I was walking up Yuhang Road and I heard running feet behind me. I looked around and saw  two Chinamen with a small carriage between them strung on poles running towards me. One Chinaman was in front and one was in back, holding on to the poles. They came running up the street and set this carriage on the sidewalk beside me. I looked in and saw that the inside was lined with beautiful pink silk. A Chinese lady sat inside, her hand resting on the windowsill. Each finger of her hand was encased in a glass thimble. The men that carried her there reached in and took her out bodily and carried her into the store. As they passed by me I noticed that her feet were bound in white cotton up to her knees and the shape of her foot was like a U. That woman could not walk. She had to be treated like a baby.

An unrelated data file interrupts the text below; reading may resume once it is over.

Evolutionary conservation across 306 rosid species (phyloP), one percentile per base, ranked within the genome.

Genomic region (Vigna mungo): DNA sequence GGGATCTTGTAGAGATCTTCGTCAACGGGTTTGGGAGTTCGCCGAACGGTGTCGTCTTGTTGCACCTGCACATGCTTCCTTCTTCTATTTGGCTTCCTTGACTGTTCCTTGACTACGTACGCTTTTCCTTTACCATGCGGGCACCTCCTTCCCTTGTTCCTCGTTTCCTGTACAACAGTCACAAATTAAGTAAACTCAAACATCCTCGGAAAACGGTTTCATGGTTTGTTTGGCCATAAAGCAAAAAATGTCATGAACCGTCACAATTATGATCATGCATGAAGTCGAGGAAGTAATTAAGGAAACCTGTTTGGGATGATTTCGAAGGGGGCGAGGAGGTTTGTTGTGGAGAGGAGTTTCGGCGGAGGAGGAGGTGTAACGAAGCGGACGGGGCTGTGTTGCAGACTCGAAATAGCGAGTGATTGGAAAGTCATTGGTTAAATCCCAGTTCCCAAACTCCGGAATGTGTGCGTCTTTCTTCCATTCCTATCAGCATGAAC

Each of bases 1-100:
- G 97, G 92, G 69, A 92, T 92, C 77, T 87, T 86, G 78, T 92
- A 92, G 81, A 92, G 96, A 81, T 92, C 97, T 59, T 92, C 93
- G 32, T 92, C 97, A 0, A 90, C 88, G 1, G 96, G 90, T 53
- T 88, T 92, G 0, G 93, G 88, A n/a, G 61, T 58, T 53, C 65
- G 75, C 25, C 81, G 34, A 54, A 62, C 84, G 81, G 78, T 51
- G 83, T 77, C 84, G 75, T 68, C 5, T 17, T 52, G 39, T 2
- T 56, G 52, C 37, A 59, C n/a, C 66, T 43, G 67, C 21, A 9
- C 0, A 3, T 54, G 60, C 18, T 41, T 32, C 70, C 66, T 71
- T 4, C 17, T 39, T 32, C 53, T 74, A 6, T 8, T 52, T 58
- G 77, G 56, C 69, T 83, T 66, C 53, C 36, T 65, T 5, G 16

Part of the A-Z Blogging Challenge

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About Gail

Genealogist, librarian, traveler, runner, grandma, Mormon, Missionary
Image | This entry was posted in A-Z Challenge, Family, Genealogy & Family History, Good Old Days, Travel and tagged , , , , . Bookmark the permalink.

29 Responses to G is for Graveyard

  1. Marie Abanga says:

    Dear Gail,

    Whenever l read your posts l am happy to comment and share something from my end of the world.

    Guess what, in my country we bury most people in the compounds like behind the house etc. It is thus easy to ‘visit’ them each time we can or want.

    There are a few public graveyards but hmm, mainly for criminals etc or those run by Churches for their clergy and etc.

    Cheers, Marie

  2. kanzensakura says:

    I like them too. I enjoy also doing rubbings of the headstones.

    • gapark says:

      In some places rubbings are not allowed. I have my rubbing from before I realized how damaging it could be to the stone. I was very careful though…Now with digital camera phones so available, a photo is just as good.